Who Watches Over Your Team’s Boundaries?
Where does your work end and does another’s work begin?
Your company probably has some system administrators responsible for setup and maintenance of software tools. And I’m sure it also has one or more financial administrators taking care of your company’s money flows. But what if the financial team needs a new software tool? Who decides what will be purchased and installed? The system admins? Or the finance admins?
Every group exists to work in a certain domain which has boundaries. These boundaries can be functional, regional, customer segment-oriented, or any other kind of boundary. Because teams, departments, and communities don’t operate in a vacuum, they will collaborate with other groups, and they need to know where one domain ends and where the other begins. Some teams work on Apple projects; other teams handle Android projects. Some units focus on Europe, others on North America. One department does sales; the other does marketing.
Who decides what the domain is over which your team or community has authority? Who is watching over the boundaries that are always shifting?
A long time ago, I was given the project manager role on a software project for which time, budget, and scope had been negotiated with the customer by my manager. The development team and I were confronted with a fixed budget, fixed time, and fixed scope project and we were expected to do the best we could within those constraints. It was a typical example of a red domain on the agility scale:
The boundaries of this team, unit or group are negotiated and controlled by a higher management layer.
However, after we had started, I was able to build a good working relationship with the project manager on the customer’s side, which enabled me to gain some influence and to achieve that some of the constraints were relaxed and bent in our team’s favor. In other words, I was able to move the slider on the agility scale from red to yellow:
The boundaries of this team, unit or group are negotiated and controlled by a higher management layer, based on the initiative or suggestions offered by its group members.
On another occasion, I was the founder of a small Internet startup. I had created a successful website that was generating a good income. And as an independent entrepreneur, this was an excellent example of the pink domain on the agility scale:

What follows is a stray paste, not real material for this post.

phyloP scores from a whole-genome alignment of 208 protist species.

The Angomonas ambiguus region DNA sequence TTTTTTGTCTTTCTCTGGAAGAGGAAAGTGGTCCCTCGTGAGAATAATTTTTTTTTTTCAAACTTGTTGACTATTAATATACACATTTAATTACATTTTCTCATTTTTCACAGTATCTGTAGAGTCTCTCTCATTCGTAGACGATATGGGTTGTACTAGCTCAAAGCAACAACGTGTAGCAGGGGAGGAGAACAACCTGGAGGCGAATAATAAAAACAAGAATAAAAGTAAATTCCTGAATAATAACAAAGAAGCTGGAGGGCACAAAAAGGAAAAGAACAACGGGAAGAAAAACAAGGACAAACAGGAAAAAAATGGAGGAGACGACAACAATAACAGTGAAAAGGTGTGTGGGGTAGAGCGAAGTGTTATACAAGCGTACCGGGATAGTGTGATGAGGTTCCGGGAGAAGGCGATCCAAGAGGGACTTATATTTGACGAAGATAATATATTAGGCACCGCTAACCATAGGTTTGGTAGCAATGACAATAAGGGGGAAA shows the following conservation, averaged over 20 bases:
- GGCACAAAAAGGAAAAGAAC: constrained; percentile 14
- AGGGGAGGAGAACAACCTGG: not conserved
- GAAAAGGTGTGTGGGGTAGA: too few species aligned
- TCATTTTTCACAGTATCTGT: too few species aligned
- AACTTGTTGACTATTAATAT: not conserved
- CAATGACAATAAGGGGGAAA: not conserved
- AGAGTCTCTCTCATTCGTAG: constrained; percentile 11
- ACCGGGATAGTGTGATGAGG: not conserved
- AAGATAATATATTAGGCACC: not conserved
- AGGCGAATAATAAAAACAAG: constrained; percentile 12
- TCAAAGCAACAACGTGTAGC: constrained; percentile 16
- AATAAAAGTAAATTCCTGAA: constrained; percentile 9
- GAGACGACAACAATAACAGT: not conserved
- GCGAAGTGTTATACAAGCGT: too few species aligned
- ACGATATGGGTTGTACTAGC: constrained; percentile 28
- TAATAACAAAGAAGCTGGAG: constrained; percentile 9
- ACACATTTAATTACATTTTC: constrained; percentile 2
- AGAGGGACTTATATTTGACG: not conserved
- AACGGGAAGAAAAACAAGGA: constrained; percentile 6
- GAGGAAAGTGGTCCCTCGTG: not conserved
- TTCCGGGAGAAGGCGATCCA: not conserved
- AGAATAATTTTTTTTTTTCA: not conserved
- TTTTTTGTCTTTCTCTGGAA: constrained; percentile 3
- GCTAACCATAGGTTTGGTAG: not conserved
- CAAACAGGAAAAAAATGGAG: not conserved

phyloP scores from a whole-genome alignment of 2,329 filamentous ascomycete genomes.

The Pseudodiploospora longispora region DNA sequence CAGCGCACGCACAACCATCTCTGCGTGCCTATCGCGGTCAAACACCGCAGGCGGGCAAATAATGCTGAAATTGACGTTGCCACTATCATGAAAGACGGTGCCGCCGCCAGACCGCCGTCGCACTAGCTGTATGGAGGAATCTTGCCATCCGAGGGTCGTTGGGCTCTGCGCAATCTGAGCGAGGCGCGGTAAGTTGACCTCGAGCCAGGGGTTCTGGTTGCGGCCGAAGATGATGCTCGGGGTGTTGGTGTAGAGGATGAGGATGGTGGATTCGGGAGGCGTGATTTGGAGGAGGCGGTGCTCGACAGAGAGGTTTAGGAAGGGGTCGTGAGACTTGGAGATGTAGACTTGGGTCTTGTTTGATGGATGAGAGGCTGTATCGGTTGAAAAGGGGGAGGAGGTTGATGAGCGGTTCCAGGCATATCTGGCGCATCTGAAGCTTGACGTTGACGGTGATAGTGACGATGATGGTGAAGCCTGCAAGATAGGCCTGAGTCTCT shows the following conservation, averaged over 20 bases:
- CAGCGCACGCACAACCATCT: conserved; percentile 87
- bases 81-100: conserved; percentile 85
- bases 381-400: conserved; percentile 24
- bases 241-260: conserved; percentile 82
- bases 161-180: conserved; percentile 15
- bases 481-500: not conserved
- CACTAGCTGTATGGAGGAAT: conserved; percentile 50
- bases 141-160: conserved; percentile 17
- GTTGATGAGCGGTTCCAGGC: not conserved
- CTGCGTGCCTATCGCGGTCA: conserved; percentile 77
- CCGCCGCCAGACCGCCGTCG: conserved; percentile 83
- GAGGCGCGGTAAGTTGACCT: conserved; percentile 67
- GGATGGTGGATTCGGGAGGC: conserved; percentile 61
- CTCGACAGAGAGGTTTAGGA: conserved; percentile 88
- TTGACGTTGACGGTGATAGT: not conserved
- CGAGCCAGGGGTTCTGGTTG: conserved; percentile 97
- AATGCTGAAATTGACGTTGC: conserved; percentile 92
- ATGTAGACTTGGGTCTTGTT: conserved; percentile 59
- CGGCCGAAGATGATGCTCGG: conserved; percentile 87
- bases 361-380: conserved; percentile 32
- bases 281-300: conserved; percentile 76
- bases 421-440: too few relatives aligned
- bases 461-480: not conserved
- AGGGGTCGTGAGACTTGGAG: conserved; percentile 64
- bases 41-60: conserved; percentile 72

The boundaries of this team, unit or group are negotiated and fully self-organized by the group members and not initiated or controlled by a higher management layer.
However, to grow my little startup and to be able to hire more team members, I attracted a few angel investors who injected a significant sum of money into my venture. The investors appointed advisers who were happy to offer us suggestions about the things that our business should concern itself with, but our team was equally happy to ignore that advice. This means that the team had moved from pink to blue on the agility scale:
The boundaries of this team, unit or group are negotiated and self-organized by the group members, based on the initiative or suggestions of a higher management layer.
I hope you can see that the agility scale allows you to slide boundary control in both directions, depending on context. Sometimes, a group needs a bit more self-management, which means you try to move a few places to the right. Sometimes, a group needs some more guided direction, which means you move a step or two to the right.
Which position on the scale is best for your team? Who decides what work is and is not part of your jobs? Who negotiates where your domain ends and another group’s domain begins?